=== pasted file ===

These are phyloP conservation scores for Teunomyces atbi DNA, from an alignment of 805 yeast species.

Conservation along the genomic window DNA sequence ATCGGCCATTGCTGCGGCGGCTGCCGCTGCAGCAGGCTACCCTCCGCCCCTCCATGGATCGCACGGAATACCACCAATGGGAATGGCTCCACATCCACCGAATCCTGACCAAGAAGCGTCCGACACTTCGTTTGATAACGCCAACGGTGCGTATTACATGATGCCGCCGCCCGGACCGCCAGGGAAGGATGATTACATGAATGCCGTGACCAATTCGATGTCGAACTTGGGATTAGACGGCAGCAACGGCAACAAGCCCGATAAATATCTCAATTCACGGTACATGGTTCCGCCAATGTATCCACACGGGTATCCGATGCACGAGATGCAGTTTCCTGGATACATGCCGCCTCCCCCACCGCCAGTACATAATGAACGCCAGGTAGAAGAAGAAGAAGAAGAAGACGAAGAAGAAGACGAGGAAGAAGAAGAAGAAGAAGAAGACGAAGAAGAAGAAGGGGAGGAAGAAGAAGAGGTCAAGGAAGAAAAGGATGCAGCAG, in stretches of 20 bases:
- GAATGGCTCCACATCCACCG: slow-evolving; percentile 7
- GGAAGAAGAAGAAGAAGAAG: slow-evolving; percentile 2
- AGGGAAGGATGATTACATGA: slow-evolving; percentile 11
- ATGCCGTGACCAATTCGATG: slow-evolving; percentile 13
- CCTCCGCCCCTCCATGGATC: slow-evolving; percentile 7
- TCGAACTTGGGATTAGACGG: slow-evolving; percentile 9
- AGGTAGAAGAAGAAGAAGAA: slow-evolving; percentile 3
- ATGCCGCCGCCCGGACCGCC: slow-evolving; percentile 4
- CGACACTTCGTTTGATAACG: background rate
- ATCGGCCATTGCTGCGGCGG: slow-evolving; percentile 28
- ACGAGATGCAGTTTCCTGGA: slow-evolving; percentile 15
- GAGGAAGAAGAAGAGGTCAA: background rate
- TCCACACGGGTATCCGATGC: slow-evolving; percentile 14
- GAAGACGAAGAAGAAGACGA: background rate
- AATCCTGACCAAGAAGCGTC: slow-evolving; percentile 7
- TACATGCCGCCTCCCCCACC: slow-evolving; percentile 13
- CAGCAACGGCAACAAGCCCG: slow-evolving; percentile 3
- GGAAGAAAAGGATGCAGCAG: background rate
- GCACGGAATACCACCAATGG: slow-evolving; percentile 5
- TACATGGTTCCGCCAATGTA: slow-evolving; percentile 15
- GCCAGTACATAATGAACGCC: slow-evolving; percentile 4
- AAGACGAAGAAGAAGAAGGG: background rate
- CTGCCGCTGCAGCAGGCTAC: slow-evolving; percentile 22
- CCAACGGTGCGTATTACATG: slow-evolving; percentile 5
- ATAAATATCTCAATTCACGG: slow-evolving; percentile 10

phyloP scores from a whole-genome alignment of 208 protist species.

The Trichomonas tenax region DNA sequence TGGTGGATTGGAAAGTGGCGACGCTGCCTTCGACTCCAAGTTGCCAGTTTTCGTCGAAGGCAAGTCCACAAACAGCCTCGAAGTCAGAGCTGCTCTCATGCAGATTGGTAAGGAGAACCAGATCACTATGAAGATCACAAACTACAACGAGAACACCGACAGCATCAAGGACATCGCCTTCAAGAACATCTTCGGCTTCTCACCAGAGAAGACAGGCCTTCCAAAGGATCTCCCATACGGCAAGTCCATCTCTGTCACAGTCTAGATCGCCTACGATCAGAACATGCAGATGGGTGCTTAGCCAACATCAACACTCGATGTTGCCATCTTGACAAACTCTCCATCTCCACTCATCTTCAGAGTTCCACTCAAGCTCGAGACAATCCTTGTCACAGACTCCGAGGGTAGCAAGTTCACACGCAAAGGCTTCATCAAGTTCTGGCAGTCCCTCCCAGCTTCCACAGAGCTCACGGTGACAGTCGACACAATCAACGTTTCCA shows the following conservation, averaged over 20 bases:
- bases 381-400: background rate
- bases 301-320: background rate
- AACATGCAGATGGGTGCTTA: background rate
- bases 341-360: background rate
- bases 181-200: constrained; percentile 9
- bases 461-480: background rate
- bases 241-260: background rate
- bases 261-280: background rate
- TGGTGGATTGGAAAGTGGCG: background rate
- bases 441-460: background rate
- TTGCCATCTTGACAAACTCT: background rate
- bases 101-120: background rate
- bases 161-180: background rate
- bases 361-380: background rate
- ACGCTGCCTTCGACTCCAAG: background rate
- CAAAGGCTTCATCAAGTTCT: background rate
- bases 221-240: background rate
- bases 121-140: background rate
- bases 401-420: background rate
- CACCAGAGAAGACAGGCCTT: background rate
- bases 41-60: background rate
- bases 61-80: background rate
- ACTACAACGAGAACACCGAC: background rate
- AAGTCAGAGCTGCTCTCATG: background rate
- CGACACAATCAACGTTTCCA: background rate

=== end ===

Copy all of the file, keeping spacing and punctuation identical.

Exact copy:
These are phyloP conservation scores for Teunomyces atbi DNA, from an alignment of 805 yeast species.

Conservation along the genomic window DNA sequence ATCGGCCATTGCTGCGGCGGCTGCCGCTGCAGCAGGCTACCCTCCGCCCCTCCATGGATCGCACGGAATACCACCAATGGGAATGGCTCCACATCCACCGAATCCTGACCAAGAAGCGTCCGACACTTCGTTTGATAACGCCAACGGTGCGTATTACATGATGCCGCCGCCCGGACCGCCAGGGAAGGATGATTACATGAATGCCGTGACCAATTCGATGTCGAACTTGGGATTAGACGGCAGCAACGGCAACAAGCCCGATAAATATCTCAATTCACGGTACATGGTTCCGCCAATGTATCCACACGGGTATCCGATGCACGAGATGCAGTTTCCTGGATACATGCCGCCTCCCCCACCGCCAGTACATAATGAACGCCAGGTAGAAGAAGAAGAAGAAGAAGACGAAGAAGAAGACGAGGAAGAAGAAGAAGAAGAAGAAGACGAAGAAGAAGAAGGGGAGGAAGAAGAAGAGGTCAAGGAAGAAAAGGATGCAGCAG, in stretches of 20 bases:
- GAATGGCTCCACATCCACCG: slow-evolving; percentile 7
- GGAAGAAGAAGAAGAAGAAG: slow-evolving; percentile 2
- AGGGAAGGATGATTACATGA: slow-evolving; percentile 11
- ATGCCGTGACCAATTCGATG: slow-evolving; percentile 13
- CCTCCGCCCCTCCATGGATC: slow-evolving; percentile 7
- TCGAACTTGGGATTAGACGG: slow-evolving; percentile 9
- AGGTAGAAGAAGAAGAAGAA: slow-evolving; percentile 3
- ATGCCGCCGCCCGGACCGCC: slow-evolving; percentile 4
- CGACACTTCGTTTGATAACG: background rate
- ATCGGCCATTGCTGCGGCGG: slow-evolving; percentile 28
- ACGAGATGCAGTTTCCTGGA: slow-evolving; percentile 15
- GAGGAAGAAGAAGAGGTCAA: background rate
- TCCACACGGGTATCCGATGC: slow-evolving; percentile 14
- GAAGACGAAGAAGAAGACGA: background rate
- AATCCTGACCAAGAAGCGTC: slow-evolving; percentile 7
- TACATGCCGCCTCCCCCACC: slow-evolving; percentile 13
- CAGCAACGGCAACAAGCCCG: slow-evolving; percentile 3
- GGAAGAAAAGGATGCAGCAG: background rate
- GCACGGAATACCACCAATGG: slow-evolving; percentile 5
- TACATGGTTCCGCCAATGTA: slow-evolving; percentile 15
- GCCAGTACATAATGAACGCC: slow-evolving; percentile 4
- AAGACGAAGAAGAAGAAGGG: background rate
- CTGCCGCTGCAGCAGGCTAC: slow-evolving; percentile 22
- CCAACGGTGCGTATTACATG: slow-evolving; percentile 5
- ATAAATATCTCAATTCACGG: slow-evolving; percentile 10

phyloP scores from a whole-genome alignment of 208 protist species.

The Trichomonas tenax region DNA sequence TGGTGGATTGGAAAGTGGCGACGCTGCCTTCGACTCCAAGTTGCCAGTTTTCGTCGAAGGCAAGTCCACAAACAGCCTCGAAGTCAGAGCTGCTCTCATGCAGATTGGTAAGGAGAACCAGATCACTATGAAGATCACAAACTACAACGAGAACACCGACAGCATCAAGGACATCGCCTTCAAGAACATCTTCGGCTTCTCACCAGAGAAGACAGGCCTTCCAAAGGATCTCCCATACGGCAAGTCCATCTCTGTCACAGTCTAGATCGCCTACGATCAGAACATGCAGATGGGTGCTTAGCCAACATCAACACTCGATGTTGCCATCTTGACAAACTCTCCATCTCCACTCATCTTCAGAGTTCCACTCAAGCTCGAGACAATCCTTGTCACAGACTCCGAGGGTAGCAAGTTCACACGCAAAGGCTTCATCAAGTTCTGGCAGTCCCTCCCAGCTTCCACAGAGCTCACGGTGACAGTCGACACAATCAACGTTTCCA shows the following conservation, averaged over 20 bases:
- bases 381-400: background rate
- bases 301-320: background rate
- AACATGCAGATGGGTGCTTA: background rate
- bases 341-360: background rate
- bases 181-200: constrained; percentile 9
- bases 461-480: background rate
- bases 241-260: background rate
- bases 261-280: background rate
- TGGTGGATTGGAAAGTGGCG: background rate
- bases 441-460: background rate
- TTGCCATCTTGACAAACTCT: background rate
- bases 101-120: background rate
- bases 161-180: background rate
- bases 361-380: background rate
- ACGCTGCCTTCGACTCCAAG: background rate
- CAAAGGCTTCATCAAGTTCT: background rate
- bases 221-240: background rate
- bases 121-140: background rate
- bases 401-420: background rate
- CACCAGAGAAGACAGGCCTT: background rate
- bases 41-60: background rate
- bases 61-80: background rate
- ACTACAACGAGAACACCGAC: background rate
- AAGTCAGAGCTGCTCTCATG: background rate
- CGACACAATCAACGTTTCCA: background rate